Constructive dismissal: This is a form of unjust dismissal that occurs when an employer makes significant changes to an employee's terms or conditions of employment without their consent, such as reducing their pay, changing their hours, or relocating them to another place. These changes make the employee's work situation intolerable or unbearable, forcing them to quit. Constructive dismissal is a violation of the Canada Labour Code and can be challenged by filing a complaint with the Labour Program.

Identifying the unjust structures is only the first part of our calling. Though an important first step, we are also then called to live out the Fourth Mark of Mission in our daily lives by:

- Being aware of the social, economic, and political issues that affect our community and the world, and taking informed and responsible actions to address them.

- Standing up for the rights and dignity of the oppressed, marginalized, and vulnerable, and speaking out against injustice, discrimination, and violence.

- Seeking to resolve conflicts peacefully and constructively, and promoting dialogue, forgiveness, and reconciliation among different groups and individuals.

- Practicing nonviolence in our words and deeds, and resisting the temptation to retaliate or harm others.

- Praying for the peace of the world, and for the healing and restoration of broken relationships.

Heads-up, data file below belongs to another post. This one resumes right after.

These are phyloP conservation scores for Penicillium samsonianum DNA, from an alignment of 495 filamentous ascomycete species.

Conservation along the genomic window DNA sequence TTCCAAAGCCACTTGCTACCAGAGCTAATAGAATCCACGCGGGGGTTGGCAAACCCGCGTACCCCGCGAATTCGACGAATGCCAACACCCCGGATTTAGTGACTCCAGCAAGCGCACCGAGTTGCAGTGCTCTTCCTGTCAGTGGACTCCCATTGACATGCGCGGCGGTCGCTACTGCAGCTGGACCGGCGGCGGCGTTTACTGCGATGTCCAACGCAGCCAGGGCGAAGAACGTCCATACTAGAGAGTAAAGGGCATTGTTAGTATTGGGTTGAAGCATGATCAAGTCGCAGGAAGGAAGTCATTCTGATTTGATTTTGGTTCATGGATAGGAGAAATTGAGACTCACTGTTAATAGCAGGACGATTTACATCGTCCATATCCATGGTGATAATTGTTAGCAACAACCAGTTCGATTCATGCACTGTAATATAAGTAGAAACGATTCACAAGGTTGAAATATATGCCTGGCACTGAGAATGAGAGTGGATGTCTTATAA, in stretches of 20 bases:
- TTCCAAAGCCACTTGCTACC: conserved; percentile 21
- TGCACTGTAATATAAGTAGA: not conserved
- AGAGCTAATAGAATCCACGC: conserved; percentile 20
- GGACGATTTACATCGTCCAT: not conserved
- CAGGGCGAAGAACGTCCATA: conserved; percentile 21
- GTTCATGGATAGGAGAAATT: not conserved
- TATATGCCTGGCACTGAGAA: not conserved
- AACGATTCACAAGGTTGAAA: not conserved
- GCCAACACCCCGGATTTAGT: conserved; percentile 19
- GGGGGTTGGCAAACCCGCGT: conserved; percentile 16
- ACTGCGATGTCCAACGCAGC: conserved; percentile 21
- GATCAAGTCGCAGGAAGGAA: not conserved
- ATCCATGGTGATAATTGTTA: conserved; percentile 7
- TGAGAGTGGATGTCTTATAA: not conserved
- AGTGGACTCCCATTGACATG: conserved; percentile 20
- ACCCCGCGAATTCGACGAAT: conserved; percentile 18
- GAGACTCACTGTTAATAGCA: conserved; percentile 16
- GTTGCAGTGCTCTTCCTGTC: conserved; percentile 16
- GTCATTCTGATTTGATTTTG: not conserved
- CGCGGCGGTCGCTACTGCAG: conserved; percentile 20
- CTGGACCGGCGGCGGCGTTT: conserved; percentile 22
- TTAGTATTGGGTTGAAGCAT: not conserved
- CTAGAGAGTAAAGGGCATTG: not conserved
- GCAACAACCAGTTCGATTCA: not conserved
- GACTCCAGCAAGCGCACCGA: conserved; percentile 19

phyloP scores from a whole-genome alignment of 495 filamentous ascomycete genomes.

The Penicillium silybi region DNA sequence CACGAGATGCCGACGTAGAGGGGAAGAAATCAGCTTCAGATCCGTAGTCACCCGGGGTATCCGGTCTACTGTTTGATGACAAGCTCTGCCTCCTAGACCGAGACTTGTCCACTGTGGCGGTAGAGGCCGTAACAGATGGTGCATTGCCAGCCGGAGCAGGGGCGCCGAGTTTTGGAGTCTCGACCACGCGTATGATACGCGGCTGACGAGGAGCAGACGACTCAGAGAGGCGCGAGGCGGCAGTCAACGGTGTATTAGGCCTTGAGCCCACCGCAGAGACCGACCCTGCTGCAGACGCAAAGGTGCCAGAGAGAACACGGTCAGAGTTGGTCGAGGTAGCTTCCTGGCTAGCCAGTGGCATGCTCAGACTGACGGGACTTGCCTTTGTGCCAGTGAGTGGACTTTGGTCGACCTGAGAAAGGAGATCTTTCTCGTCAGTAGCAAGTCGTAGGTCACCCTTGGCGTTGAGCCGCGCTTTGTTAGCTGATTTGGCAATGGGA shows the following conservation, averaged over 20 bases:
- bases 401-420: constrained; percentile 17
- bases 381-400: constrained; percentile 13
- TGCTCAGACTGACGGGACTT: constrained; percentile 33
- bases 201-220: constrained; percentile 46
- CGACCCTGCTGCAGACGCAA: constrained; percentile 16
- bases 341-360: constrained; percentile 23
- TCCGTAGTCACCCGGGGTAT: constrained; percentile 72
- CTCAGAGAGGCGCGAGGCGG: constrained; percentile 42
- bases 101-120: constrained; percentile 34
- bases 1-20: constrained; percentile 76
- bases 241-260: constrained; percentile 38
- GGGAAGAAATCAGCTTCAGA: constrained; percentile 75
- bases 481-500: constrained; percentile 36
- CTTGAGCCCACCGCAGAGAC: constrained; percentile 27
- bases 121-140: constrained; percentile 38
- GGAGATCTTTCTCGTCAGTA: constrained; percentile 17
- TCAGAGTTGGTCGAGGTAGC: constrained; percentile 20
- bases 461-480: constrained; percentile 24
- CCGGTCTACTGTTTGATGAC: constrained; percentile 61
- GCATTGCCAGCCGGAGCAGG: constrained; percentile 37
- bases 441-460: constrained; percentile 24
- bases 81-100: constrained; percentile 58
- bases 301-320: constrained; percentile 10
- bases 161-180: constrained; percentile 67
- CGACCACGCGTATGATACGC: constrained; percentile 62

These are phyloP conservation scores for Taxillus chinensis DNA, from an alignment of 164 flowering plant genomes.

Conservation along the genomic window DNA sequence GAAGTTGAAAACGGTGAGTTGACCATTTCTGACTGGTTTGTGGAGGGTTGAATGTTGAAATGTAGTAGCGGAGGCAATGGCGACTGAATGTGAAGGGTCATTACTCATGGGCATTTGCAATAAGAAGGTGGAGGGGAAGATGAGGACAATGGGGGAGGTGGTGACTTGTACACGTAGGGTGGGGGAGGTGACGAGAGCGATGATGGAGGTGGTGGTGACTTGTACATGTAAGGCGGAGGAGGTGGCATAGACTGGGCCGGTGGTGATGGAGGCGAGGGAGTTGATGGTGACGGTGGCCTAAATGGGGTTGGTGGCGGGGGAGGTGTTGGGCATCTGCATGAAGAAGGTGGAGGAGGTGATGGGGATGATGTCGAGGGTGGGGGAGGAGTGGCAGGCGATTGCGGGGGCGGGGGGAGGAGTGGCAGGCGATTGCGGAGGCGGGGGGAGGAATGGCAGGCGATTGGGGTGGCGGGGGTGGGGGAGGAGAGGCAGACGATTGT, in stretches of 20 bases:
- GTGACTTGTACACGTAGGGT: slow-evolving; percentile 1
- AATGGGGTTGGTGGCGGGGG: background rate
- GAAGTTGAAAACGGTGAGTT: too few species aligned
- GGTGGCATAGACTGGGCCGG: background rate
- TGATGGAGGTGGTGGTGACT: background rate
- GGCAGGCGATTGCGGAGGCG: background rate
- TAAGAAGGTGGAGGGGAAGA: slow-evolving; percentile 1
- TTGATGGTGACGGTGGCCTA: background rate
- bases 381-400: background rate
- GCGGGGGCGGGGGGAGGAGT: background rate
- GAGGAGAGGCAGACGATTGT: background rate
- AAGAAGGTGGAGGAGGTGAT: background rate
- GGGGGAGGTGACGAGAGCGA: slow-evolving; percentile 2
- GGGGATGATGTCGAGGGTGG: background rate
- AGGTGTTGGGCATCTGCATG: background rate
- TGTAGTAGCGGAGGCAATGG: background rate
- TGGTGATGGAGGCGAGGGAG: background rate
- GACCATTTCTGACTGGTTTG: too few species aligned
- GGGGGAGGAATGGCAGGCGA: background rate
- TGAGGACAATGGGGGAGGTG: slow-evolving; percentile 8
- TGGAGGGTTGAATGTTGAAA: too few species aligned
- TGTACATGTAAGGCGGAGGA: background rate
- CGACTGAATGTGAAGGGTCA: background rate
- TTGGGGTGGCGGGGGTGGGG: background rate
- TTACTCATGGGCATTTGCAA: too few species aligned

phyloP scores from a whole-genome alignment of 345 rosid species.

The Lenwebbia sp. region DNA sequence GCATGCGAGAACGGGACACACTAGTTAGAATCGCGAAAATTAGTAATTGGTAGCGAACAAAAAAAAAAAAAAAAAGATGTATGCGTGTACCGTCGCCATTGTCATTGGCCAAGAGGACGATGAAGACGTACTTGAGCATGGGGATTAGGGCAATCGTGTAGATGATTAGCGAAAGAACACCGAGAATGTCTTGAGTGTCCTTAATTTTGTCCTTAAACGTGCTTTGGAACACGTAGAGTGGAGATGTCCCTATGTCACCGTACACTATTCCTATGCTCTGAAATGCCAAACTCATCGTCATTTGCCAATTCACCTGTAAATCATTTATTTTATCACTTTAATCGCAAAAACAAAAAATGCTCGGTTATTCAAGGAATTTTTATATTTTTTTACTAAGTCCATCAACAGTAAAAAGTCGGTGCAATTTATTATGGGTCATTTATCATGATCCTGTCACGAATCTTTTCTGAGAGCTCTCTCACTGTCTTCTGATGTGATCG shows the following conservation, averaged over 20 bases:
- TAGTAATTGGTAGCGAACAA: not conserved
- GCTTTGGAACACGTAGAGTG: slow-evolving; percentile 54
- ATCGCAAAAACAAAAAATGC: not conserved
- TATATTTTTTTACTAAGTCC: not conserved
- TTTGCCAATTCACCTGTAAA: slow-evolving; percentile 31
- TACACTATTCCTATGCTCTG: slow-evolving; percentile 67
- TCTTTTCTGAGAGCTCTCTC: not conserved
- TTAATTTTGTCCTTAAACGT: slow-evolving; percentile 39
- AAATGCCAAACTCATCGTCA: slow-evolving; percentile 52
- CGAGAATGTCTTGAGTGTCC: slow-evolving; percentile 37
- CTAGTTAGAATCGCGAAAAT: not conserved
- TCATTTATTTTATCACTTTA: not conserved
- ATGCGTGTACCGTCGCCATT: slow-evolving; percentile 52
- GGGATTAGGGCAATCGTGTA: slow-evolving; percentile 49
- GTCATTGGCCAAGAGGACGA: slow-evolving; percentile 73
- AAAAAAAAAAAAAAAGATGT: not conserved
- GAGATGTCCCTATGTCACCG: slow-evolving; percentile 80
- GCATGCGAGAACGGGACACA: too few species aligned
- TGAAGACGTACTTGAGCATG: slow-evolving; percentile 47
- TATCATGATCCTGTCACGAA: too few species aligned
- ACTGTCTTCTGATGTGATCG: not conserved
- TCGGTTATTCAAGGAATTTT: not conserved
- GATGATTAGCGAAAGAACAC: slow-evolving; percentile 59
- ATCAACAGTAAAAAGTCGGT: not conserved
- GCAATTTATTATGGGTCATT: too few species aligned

Specifically, each of us can apply these principles in our lives by:

- Joining or supporting a social justice organization or movement that works for positive change in society, such as Amnesty International, Greenpeace, or Black Lives Matter.

- Volunteering or donating to a charity or a cause that helps the poor, the homeless, those experiencing food insecurity, refugees, or the victims of war, natural disasters, or human trafficking. The Maundy Cafe and our Refugee Sponsorship are such examples.

- Participating in or organizing a peace march, a vigil, a rally, or a protest against war, violence, or injustice.

- Mediating or facilitating a dialogue between people with different opinions, beliefs, or backgrounds, and helping them find common ground and mutual understanding.

- Apologizing or forgiving someone who has hurt or offended you, and seeking to restore your relationship with them.


How would you characterize some ways that we live out the Fourth Mark of Mission both individually and corporately? When you read about this Fourth Mark of Mission, what types of activities do you see as responses to this call that you could participate in as an individual or as a group?